URI/School of Education in partnership with

Rhode Island Teacher Education Renewal (Project RITER)


Course Title:  MTH 420 Re-examining Mathematical Foundations for Teachers


Course Description (short):   Connects ideas covered in upper level math courses to topics taught in secondary school.  Designed for teachers.


Course Description (long): This summer course is designed to address the increasing demands on teachers to engage students in math and increase the percentage of students who graduate high school, ready for college.


In this course, designed for teachers, a connection is made between ideas covered in upper level math courses to topics taught in secondary and middle school.  In this way, teachers develop a deeper understanding of the topics they teach in their classes.


The course is project based.  Participants will look at standard topics in math, develop exercises for middle and high school students based on those topics, and draw the connection between the two. See "What Should Secondary School Mathematics Teachers Know?" by Johnny W. Lott.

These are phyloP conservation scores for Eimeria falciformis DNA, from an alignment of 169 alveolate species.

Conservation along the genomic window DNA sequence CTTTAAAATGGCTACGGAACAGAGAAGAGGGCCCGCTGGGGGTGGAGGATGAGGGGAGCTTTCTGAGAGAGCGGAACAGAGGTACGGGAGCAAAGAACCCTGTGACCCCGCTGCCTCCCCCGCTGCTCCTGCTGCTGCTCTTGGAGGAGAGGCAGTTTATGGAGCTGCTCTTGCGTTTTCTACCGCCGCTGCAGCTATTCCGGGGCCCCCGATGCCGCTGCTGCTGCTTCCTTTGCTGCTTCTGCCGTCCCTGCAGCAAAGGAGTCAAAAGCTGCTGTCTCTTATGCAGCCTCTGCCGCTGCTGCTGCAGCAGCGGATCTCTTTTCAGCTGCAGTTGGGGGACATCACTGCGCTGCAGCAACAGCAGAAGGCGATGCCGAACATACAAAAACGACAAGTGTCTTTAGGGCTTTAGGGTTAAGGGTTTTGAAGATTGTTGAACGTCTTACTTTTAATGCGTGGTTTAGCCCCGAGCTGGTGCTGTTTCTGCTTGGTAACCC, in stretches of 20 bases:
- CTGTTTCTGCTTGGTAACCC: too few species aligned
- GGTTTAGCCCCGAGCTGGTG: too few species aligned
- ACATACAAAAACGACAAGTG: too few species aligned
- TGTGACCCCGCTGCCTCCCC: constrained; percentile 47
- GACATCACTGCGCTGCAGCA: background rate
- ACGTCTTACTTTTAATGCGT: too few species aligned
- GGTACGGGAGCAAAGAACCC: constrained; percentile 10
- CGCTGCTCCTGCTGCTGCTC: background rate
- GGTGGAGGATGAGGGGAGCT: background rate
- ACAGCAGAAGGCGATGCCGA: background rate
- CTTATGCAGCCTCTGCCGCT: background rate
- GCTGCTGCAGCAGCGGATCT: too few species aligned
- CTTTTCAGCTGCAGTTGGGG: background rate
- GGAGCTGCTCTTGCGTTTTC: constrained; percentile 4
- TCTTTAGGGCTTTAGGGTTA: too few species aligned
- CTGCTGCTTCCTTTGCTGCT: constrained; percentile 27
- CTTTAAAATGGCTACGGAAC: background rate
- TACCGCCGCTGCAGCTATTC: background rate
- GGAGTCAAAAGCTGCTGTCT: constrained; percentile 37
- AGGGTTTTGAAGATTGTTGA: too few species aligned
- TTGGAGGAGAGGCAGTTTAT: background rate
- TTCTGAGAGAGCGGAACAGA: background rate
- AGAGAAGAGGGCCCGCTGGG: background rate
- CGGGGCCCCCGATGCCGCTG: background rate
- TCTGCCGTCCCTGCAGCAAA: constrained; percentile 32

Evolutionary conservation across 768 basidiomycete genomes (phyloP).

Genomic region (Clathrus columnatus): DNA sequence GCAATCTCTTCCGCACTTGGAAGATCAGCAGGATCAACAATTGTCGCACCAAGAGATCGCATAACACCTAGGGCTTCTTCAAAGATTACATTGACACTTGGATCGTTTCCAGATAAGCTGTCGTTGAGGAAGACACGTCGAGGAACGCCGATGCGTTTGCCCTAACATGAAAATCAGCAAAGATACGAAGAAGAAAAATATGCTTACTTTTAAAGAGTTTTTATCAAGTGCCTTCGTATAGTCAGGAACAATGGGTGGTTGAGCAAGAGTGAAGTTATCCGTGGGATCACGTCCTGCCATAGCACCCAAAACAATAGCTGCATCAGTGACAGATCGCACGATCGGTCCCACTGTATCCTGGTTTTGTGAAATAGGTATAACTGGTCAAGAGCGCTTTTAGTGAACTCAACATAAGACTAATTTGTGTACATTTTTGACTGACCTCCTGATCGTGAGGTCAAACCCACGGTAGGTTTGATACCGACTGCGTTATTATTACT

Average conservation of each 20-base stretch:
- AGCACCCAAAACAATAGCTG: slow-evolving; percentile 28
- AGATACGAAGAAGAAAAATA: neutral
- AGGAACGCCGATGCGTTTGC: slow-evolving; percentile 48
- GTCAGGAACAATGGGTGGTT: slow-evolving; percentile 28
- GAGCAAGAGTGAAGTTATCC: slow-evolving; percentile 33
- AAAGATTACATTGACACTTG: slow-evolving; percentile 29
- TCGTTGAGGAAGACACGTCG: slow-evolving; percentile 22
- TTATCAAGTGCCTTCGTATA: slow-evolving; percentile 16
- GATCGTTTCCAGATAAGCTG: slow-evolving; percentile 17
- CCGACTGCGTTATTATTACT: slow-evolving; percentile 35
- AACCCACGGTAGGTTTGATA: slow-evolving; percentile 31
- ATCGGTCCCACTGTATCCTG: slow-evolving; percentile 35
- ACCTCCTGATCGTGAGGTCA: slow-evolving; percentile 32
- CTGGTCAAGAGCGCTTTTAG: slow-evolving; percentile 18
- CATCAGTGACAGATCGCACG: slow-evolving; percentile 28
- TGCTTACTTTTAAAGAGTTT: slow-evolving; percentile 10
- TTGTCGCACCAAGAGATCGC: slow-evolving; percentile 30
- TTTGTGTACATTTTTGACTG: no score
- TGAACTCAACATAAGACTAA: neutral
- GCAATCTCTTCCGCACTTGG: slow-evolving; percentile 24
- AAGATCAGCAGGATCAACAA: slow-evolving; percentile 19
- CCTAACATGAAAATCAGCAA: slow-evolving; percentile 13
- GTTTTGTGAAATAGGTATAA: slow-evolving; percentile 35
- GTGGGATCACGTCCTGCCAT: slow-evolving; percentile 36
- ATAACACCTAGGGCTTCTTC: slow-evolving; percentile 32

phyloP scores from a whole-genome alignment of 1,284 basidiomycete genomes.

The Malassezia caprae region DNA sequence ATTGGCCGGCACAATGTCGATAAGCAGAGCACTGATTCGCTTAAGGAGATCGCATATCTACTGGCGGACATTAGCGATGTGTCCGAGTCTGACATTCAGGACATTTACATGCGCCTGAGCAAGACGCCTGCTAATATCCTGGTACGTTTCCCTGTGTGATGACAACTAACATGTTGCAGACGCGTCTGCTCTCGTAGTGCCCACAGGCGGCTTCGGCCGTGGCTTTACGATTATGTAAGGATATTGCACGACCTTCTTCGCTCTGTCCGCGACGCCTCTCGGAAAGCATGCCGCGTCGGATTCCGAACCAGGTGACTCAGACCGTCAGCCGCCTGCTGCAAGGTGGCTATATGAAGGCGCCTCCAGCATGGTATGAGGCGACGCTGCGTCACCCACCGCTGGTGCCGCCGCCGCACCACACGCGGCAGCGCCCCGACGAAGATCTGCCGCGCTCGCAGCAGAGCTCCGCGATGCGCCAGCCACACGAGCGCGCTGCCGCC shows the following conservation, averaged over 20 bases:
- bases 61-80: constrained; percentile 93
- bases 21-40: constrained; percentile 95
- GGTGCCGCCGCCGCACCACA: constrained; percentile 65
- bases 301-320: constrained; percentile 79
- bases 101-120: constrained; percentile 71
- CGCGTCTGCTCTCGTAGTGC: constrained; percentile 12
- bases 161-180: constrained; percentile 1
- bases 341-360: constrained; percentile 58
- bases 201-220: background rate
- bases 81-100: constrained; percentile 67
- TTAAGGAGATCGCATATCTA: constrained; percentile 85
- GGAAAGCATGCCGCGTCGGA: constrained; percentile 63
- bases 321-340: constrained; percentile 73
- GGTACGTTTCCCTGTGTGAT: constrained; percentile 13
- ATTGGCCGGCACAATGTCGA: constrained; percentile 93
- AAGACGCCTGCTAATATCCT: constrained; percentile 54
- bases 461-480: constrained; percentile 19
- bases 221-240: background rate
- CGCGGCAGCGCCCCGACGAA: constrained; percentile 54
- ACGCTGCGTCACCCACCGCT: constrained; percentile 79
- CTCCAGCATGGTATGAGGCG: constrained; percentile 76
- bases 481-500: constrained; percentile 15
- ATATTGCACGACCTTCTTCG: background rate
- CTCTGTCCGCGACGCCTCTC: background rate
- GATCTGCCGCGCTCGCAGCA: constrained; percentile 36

Instructor:   Nancy Eaton, PhD, Professor and Chair,
                 Mathematics Department
                 Room 200, Lippitt Hall
                 Kingston, RI 02881
                 Cell:  (401) 218 – 7927


Location:   Pawtucket Administration Building, 286 Main Street, Pawtucket, RI 02861


Meeting Dates and Times:  July 8, 9, 10, 14, 15, 16, 17. (8AM - 2PM each day)


Course Web Page:  http://www.math.uri.edu/~eaton/Mth420Su09Syllabus.htm


Required Text:  Anthony Peressini, Zalman Usiskin, Elena Anne Marchisotto, and Dick Stanley Mathematics for High School Teachers: An Advanced Perspective, Prentice Hall 2003.

Also read The Opportunity Equation and How Do We Learn.


Course Goals: Standards are from the NCATE/NCTM Program Standards (2003) - Programs for Initial Preparation of Mathematics Teachers

    1. Address Standard 4 - Knowledge of Mathematical Connections. Recognize use, and make connections between and among mathematical ideas and in contexts outside mathematics to build mathematical understanding.